DANGER ZONES

Security fears raised as city footbridges, walkways invaded

Traders, street families, boda bodas, beggars and muggers displace pedestrians.

In Summary

• Last year, at least 320 traders were arrested as police intensified their operation to decongest footbridges in Nairobi.

• Whether it is Outering Road, Mbagathi or Thika Superhighway, the situation is the same—or even worse.

Pedestrian struggle for space at the Ngara footbridge as hawkers take over to sell their items on April 16, 2021
Pedestrian struggle for space at the Ngara footbridge as hawkers take over to sell their items on April 16, 2021
Image: WILFRED NYANGARESI

Road accidents involving pedestrians had been getting out of hand and as a remedy, the government moved in to build footbridges and walkways.

The measures were meant to ensure the safety of pedestrians and reduce the carnage. However, despite the good intentions, these designated areas have been taken over by traders, boda bodas, street families, beggars and, in some cases, muggers.

Whether it is Outering Road, Mbagathi or Thika Superhighway, the situation is the same—or even worse.

At one point, Landhies Road footbridge was completely taken over by street families and hawkers. Pedestrians soon started avoiding it. It has now been abandoned, with shoe cleaners spotted on and off. The footbridge had also become a ‘chill-out’ spot for muggers and thieves, prompting pedestrians to use alternative places to cross the busy road.

The footbridges and the walkways are no longer safe. Concerned residents say using them is more dangerous than crossing roads and what was to be a solution is instead making their lives difficult.

Secondhand clothes placed along the Bellevue footbridge across Mombasa Road
Secondhand clothes placed along the Bellevue footbridge across Mombasa Road
Image: COURTESY

The footbridge across Haile Selassie Avenue is rarely used by pedestrians. It is almost fully occupied by traders, especially shoe vendors.

“Just by the sight of it, I can’t use that footbridge because you rarely even see people walking there. And with the street boys sitting under the bridge, I don’t feel safe,” Janet Mumbi said.

Another resident, Justin Oketch, said, "Even before the curfew [was imposed], the footbridge was a place of crime where muggers used to wait for commuters to pass by [then ambush]. I’d rather attempt and cross the road carefully.” 

At the Ngara footbridge, the situation is even worse as pedestrians go to an extent of queuing to pass as hawkers have occupied huge space. People going in the opposite directions struggle to get past each other.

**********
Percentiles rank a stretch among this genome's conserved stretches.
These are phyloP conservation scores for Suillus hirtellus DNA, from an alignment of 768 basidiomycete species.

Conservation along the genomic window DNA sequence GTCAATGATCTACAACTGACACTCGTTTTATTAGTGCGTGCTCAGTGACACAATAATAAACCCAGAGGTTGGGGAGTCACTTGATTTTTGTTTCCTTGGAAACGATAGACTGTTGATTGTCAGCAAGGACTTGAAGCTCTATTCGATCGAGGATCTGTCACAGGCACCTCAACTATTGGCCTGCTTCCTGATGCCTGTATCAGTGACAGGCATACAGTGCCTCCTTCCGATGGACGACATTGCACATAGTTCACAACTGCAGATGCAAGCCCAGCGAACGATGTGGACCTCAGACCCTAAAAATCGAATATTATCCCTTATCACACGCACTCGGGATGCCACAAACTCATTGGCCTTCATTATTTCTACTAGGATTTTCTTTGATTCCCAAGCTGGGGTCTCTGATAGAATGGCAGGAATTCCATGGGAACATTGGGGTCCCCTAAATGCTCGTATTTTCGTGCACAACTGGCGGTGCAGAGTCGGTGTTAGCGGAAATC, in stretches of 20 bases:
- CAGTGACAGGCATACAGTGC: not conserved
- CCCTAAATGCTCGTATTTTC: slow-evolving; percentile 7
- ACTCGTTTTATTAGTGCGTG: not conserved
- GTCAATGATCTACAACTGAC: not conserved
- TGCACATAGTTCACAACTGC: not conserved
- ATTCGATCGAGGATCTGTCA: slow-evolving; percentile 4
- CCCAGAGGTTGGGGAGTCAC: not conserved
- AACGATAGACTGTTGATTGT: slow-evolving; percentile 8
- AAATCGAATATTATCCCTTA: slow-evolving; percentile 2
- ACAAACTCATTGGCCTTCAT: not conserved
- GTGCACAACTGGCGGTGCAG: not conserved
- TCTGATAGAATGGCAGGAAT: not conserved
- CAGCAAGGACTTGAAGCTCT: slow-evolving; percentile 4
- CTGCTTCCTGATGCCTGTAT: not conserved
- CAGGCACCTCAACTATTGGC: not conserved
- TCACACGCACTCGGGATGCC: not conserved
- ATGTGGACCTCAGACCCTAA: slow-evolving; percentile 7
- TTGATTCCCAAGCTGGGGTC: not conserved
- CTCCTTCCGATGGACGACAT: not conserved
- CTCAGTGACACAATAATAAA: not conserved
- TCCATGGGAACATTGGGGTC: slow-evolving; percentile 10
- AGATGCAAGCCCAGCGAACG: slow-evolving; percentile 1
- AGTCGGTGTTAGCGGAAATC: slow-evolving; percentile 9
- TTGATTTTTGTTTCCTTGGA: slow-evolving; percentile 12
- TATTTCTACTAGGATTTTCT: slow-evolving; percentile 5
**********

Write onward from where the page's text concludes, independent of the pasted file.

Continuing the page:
The situation is not different on Outering Road at the footbridge linking Buruburu to Umoja estate. Traders start displaying their items in the morning. Boda bodas have also turned it into a shortcut.

Riders who do not want to use the road to get to the Outering-Kangundo Road roundabout or Manyanja Road prefer the footbridge. This has left pedestrians feeling unsafe.

The walkway stretch around Outering–Kangundo Road roundabout all the way to Pipeline has also been occupied by businesses. It is a display area for carpenters selling beds and desks. Welders also place their products on the walkways as they target customers.

Hawkers on a walkway at Ngara on April 16, 2021.
Hawkers on a walkway at Ngara on April 16, 2021.
Image: WILFRED NYANGARESI

According to Tena and Umoja residents, the problem at the footbridge started in August last year when Mutindwa market was demolished and encroachers were driven out of railway land.

"The problem started when Mutindwa market was demolished. The traders who were left without structures started selling their items around the footbridge, but now they have even invaded the structure itself—right at the entrance of the footpath,” said Gilbert Kamau, a resident of Umoja.

Sharlene Wangeci said, "On one of the stairs, they have placed their items, leaving us with little space left to walk. The boda bodas have also found their way to the footbridge, posing a danger of running us over.”

Pedestrians are at times forced to walk at the roadside as traders have occupied the walkways.

"The traders had been given space to operate from a few metres on the roadside, but they have now encroached on the footpaths. We cannot be walking on the road and risk being hit by cars, or am I mistaken that those walkways were not platforms for hawking?" posed Herman Owiti.

Although they understand the traders and businesspeople are trying to earn a living in the midst of a pandemic, the residents want the walkways to be left for the right purposes.

“I only wonder for how long this matter will be the subject of residents' concern. It’s a visible problem, yet the authorities don’t seem to share. We can only lament and pray, otherwise, the place is a risk, a nuisance that should immediately be tackled,” Michael Omega said.

The residents are now calling upon the county government and the police to take action against the invaders.

“We will soon have increased accidents of pedestrians knocked by vehicles as they attempt to cross the roads because they cannot use the footbridges,” Celestine Apiyo said.

In February last year, at least 320 traders were arrested as police intensified their operation to decongest footbridges in Nairobi. The arrests were conducted in swoops by all police divisions.

Hawkers on Ngara footbridge on April 16, 2021.
Hawkers on Ngara footbridge on April 16, 2021.
Image: WILFRED NYANGARESI